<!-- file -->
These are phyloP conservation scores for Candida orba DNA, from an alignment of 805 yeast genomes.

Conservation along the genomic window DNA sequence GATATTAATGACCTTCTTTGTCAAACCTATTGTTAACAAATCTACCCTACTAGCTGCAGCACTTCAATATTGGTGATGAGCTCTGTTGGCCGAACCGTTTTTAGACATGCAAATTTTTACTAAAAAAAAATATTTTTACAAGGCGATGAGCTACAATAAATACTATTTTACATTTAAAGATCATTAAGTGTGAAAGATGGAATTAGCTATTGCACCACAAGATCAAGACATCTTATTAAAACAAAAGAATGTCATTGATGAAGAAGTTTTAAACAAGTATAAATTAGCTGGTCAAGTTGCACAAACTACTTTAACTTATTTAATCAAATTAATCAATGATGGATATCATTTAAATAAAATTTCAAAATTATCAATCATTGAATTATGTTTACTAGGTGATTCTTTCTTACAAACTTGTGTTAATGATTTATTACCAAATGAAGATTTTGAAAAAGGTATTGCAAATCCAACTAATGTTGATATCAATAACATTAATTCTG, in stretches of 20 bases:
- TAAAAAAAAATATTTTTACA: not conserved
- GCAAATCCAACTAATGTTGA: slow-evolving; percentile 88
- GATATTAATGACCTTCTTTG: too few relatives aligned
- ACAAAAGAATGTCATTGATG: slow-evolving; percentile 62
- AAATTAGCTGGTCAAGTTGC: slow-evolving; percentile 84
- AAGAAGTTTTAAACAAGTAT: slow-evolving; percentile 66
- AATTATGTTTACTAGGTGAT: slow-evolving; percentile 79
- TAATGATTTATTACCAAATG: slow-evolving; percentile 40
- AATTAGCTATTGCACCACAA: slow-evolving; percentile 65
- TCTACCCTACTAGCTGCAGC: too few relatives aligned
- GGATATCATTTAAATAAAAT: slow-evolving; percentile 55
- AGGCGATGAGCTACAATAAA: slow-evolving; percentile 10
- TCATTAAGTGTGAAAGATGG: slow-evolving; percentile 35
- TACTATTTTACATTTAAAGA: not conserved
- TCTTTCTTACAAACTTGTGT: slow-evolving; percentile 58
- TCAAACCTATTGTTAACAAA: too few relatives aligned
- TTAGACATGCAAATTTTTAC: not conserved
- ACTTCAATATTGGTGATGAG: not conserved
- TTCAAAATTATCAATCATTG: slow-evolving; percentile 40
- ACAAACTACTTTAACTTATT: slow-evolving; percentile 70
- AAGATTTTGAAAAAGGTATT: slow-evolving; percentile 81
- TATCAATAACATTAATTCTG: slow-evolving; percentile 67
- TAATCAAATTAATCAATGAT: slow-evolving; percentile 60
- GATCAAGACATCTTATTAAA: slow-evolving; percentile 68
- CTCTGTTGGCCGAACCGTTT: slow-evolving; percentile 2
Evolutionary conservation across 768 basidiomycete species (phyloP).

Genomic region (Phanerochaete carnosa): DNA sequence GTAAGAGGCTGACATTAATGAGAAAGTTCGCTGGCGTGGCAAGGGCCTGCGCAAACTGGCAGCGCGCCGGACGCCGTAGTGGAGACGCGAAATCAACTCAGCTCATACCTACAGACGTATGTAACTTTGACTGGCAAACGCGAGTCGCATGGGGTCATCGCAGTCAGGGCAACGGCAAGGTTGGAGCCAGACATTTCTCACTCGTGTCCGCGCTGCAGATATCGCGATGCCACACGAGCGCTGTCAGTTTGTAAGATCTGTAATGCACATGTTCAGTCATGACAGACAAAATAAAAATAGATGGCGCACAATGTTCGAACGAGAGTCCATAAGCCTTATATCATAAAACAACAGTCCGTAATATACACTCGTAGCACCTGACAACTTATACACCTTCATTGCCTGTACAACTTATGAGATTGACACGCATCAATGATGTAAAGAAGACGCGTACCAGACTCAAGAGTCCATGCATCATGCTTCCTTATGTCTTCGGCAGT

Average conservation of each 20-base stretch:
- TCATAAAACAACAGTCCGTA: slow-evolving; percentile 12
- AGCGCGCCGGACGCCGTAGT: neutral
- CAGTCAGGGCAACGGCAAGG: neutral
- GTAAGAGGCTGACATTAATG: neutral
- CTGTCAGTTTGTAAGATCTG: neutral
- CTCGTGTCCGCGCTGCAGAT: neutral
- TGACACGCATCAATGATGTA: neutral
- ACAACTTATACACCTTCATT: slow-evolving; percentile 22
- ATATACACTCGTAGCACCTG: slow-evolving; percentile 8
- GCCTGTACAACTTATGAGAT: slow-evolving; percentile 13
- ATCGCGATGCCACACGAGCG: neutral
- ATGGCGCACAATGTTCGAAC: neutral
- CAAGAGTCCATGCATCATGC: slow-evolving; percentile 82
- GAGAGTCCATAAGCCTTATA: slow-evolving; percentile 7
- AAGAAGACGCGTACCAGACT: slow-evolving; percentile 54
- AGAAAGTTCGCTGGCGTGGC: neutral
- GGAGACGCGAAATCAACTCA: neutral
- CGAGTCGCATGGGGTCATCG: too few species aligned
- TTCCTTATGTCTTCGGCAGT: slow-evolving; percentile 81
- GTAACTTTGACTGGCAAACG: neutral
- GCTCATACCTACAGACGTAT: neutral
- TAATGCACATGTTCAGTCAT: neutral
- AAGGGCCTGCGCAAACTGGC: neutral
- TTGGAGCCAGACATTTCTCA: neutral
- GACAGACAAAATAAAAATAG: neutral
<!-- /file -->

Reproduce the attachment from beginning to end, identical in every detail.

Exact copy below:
These are phyloP conservation scores for Candida orba DNA, from an alignment of 805 yeast genomes.

Conservation along the genomic window DNA sequence GATATTAATGACCTTCTTTGTCAAACCTATTGTTAACAAATCTACCCTACTAGCTGCAGCACTTCAATATTGGTGATGAGCTCTGTTGGCCGAACCGTTTTTAGACATGCAAATTTTTACTAAAAAAAAATATTTTTACAAGGCGATGAGCTACAATAAATACTATTTTACATTTAAAGATCATTAAGTGTGAAAGATGGAATTAGCTATTGCACCACAAGATCAAGACATCTTATTAAAACAAAAGAATGTCATTGATGAAGAAGTTTTAAACAAGTATAAATTAGCTGGTCAAGTTGCACAAACTACTTTAACTTATTTAATCAAATTAATCAATGATGGATATCATTTAAATAAAATTTCAAAATTATCAATCATTGAATTATGTTTACTAGGTGATTCTTTCTTACAAACTTGTGTTAATGATTTATTACCAAATGAAGATTTTGAAAAAGGTATTGCAAATCCAACTAATGTTGATATCAATAACATTAATTCTG, in stretches of 20 bases:
- TAAAAAAAAATATTTTTACA: not conserved
- GCAAATCCAACTAATGTTGA: slow-evolving; percentile 88
- GATATTAATGACCTTCTTTG: too few relatives aligned
- ACAAAAGAATGTCATTGATG: slow-evolving; percentile 62
- AAATTAGCTGGTCAAGTTGC: slow-evolving; percentile 84
- AAGAAGTTTTAAACAAGTAT: slow-evolving; percentile 66
- AATTATGTTTACTAGGTGAT: slow-evolving; percentile 79
- TAATGATTTATTACCAAATG: slow-evolving; percentile 40
- AATTAGCTATTGCACCACAA: slow-evolving; percentile 65
- TCTACCCTACTAGCTGCAGC: too few relatives aligned
- GGATATCATTTAAATAAAAT: slow-evolving; percentile 55
- AGGCGATGAGCTACAATAAA: slow-evolving; percentile 10
- TCATTAAGTGTGAAAGATGG: slow-evolving; percentile 35
- TACTATTTTACATTTAAAGA: not conserved
- TCTTTCTTACAAACTTGTGT: slow-evolving; percentile 58
- TCAAACCTATTGTTAACAAA: too few relatives aligned
- TTAGACATGCAAATTTTTAC: not conserved
- ACTTCAATATTGGTGATGAG: not conserved
- TTCAAAATTATCAATCATTG: slow-evolving; percentile 40
- ACAAACTACTTTAACTTATT: slow-evolving; percentile 70
- AAGATTTTGAAAAAGGTATT: slow-evolving; percentile 81
- TATCAATAACATTAATTCTG: slow-evolving; percentile 67
- TAATCAAATTAATCAATGAT: slow-evolving; percentile 60
- GATCAAGACATCTTATTAAA: slow-evolving; percentile 68
- CTCTGTTGGCCGAACCGTTT: slow-evolving; percentile 2
Evolutionary conservation across 768 basidiomycete species (phyloP).

Genomic region (Phanerochaete carnosa): DNA sequence GTAAGAGGCTGACATTAATGAGAAAGTTCGCTGGCGTGGCAAGGGCCTGCGCAAACTGGCAGCGCGCCGGACGCCGTAGTGGAGACGCGAAATCAACTCAGCTCATACCTACAGACGTATGTAACTTTGACTGGCAAACGCGAGTCGCATGGGGTCATCGCAGTCAGGGCAACGGCAAGGTTGGAGCCAGACATTTCTCACTCGTGTCCGCGCTGCAGATATCGCGATGCCACACGAGCGCTGTCAGTTTGTAAGATCTGTAATGCACATGTTCAGTCATGACAGACAAAATAAAAATAGATGGCGCACAATGTTCGAACGAGAGTCCATAAGCCTTATATCATAAAACAACAGTCCGTAATATACACTCGTAGCACCTGACAACTTATACACCTTCATTGCCTGTACAACTTATGAGATTGACACGCATCAATGATGTAAAGAAGACGCGTACCAGACTCAAGAGTCCATGCATCATGCTTCCTTATGTCTTCGGCAGT

Average conservation of each 20-base stretch:
- TCATAAAACAACAGTCCGTA: slow-evolving; percentile 12
- AGCGCGCCGGACGCCGTAGT: neutral
- CAGTCAGGGCAACGGCAAGG: neutral
- GTAAGAGGCTGACATTAATG: neutral
- CTGTCAGTTTGTAAGATCTG: neutral
- CTCGTGTCCGCGCTGCAGAT: neutral
- TGACACGCATCAATGATGTA: neutral
- ACAACTTATACACCTTCATT: slow-evolving; percentile 22
- ATATACACTCGTAGCACCTG: slow-evolving; percentile 8
- GCCTGTACAACTTATGAGAT: slow-evolving; percentile 13
- ATCGCGATGCCACACGAGCG: neutral
- ATGGCGCACAATGTTCGAAC: neutral
- CAAGAGTCCATGCATCATGC: slow-evolving; percentile 82
- GAGAGTCCATAAGCCTTATA: slow-evolving; percentile 7
- AAGAAGACGCGTACCAGACT: slow-evolving; percentile 54
- AGAAAGTTCGCTGGCGTGGC: neutral
- GGAGACGCGAAATCAACTCA: neutral
- CGAGTCGCATGGGGTCATCG: too few species aligned
- TTCCTTATGTCTTCGGCAGT: slow-evolving; percentile 81
- GTAACTTTGACTGGCAAACG: neutral
- GCTCATACCTACAGACGTAT: neutral
- TAATGCACATGTTCAGTCAT: neutral
- AAGGGCCTGCGCAAACTGGC: neutral
- TTGGAGCCAGACATTTCTCA: neutral
- GACAGACAAAATAAAAATAG: neutral